HISTORY warns of the dangers of putting too much power in the hands of one party – checks and balances are needed
For the SNP, it seems a mere majority of seats in the May Holyrood election will not suffice. Deputy First Minister John Swinney has revealed plans for an electoral “digital downpour” to secure a grand slam of all 73 constituency seats as well as making gains in the remaining list seats in Scotland’s hybrid voting system.
With less than two months to go until the election, the party is already well ahead of all its rivals, helped by the resonant popularity of party leader Nicola Sturgeon. She has ably led her party out of the trough of defeat in the 2013 independence referendum to renewed popularity.
At the same time the convulsions of the Labour opposition and the controversial choice of Jeremy Corbyn as UK party leader has cast serious doubt on the party’s ability to win back those who deserted in droves in the UK general election last May. The SNP is seen to offer the more credible left of centre alternative for former Scottish Labour voters.
For these reasons the party now looks poised to secure an unprecedented third term in office at Holyrood. Mr Swinney has promised supporters “the most comprehensive campaign we have ever fought, with a digital drive to contact every internet user”.
However, the SNP’s muscular ambitions raise concerns on two important fronts. The first is the party’s address of – or lack of it so far – the latest official figures showing that Scotland’s annual budget deficit has swollen to almost £15 billion, equivalent to almost ten per cent of Scottish output and more than double the comparable figure for the UK as a whole.
SNP campaigners can blame the oil price collapse, the slowing world economy, austerity, or Westminster generally. But the blame game doesn’t lessen the need for the party to present a realistic and credible programme to put Scotland’s finances in a strong and stable position. That means real candour over its tax and spending plans in the next parliament. Serious politics is about more than promises of higher welfare spending and digital downloads of policies that lack credibility.
The second concern is over the ambition to win every constituency seat in Scotland. While SNP campaigners cannot be faulted for putting up a fight for every seat, voters may feel uneasy about the ambition to achieve total uniformity in Holyrood and reduce opposition to an impotent rump.
History provides troubling examples of the dangers of untrammelled power in the hands of a single party – and one already marked by tight internal discipline that discourages criticism and questioning. As it is, because of the SNP’s existing overall majority, Holyrood’s committee system is failing in its function of correcting and improving legislation.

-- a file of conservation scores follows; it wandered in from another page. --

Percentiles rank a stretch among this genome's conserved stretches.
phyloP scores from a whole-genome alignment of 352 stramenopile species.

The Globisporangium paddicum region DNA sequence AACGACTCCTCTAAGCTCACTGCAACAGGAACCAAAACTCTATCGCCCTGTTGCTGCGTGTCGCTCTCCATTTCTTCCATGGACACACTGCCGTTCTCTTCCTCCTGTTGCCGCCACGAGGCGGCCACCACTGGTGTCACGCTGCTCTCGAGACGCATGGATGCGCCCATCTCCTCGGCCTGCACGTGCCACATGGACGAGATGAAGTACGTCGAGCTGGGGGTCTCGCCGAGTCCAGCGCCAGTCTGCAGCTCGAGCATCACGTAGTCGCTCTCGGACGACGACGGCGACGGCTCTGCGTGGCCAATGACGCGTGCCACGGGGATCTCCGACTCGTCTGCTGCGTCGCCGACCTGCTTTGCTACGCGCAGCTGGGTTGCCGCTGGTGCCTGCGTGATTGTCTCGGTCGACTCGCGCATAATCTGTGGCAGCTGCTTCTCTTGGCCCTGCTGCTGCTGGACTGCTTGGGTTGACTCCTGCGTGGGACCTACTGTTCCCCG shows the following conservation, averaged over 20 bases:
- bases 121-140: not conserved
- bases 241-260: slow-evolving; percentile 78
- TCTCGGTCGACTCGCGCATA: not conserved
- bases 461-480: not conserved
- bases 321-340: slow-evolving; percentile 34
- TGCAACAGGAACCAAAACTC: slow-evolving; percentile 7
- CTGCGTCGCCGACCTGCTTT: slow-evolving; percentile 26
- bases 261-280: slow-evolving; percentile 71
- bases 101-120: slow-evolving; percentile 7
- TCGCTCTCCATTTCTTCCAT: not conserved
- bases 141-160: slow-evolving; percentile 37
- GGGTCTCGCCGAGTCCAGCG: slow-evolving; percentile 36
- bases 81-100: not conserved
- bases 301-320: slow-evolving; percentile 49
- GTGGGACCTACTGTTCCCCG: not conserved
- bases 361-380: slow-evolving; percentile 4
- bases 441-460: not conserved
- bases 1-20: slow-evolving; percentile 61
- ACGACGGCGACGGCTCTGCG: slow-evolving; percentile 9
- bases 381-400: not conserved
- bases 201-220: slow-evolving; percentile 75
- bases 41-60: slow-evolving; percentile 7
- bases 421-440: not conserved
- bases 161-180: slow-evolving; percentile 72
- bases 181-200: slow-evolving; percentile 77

A parliament overwhelmingly dominated by one party runs formidable risks of political power over-reaching itself and of hubris setting in.
The SNP may feel itself entitled to a powerful renewed mandate. But the political health of Scotland also requires checks and balances for a democratic system to function.
No room for air safety complacency
Flight is now so commonplace we tend to take safety for granted. In 2014, more than three billion people flew safely on 36.4 million flights. According to the International Air Transport Association, there were 81 aviation accidents – equivalent to one accident per 2.4 million flights.
But the figures scarcely impact on the trauma and tragedy of a flight disaster. Two in particular give a timely reminder of the loss of life amid all the technological advance.
In the wake of the Clutha Bar disaster in Glasgow in 2013, when a police helicopter crashed through the roof claiming ten lives, we should hear details today of plans to fit a new Police Scotland helicopter with a black box recorder in line with recommendations of the Air Accidents Investigation Branch.
It recommended equipment to record data, and for audio and images be made compulsory for police aircraft. Further additional safety features include video recording of helicopter flight systems and instruments within the cockpit, a terrain awareness and warning system, and an emergency locator transmitter.
Meanwhile, investigators probing the crash of the Germanwings flight from Barcelona to Dusseldorf have called for new world rules requiring medical professionals to warn authorities when a pilot’s mental health could threaten public safety.
The aircraft crashed in the French Alps last year killing 150 people. Co-pilot Andreas Lubitz was previously treated for depression.
The tragedy is a painful reminder that air safety has to have regard to human factors as well as ensuring that technology and equipment used by the pilots is fully and safely recorded for any subsequent investigation.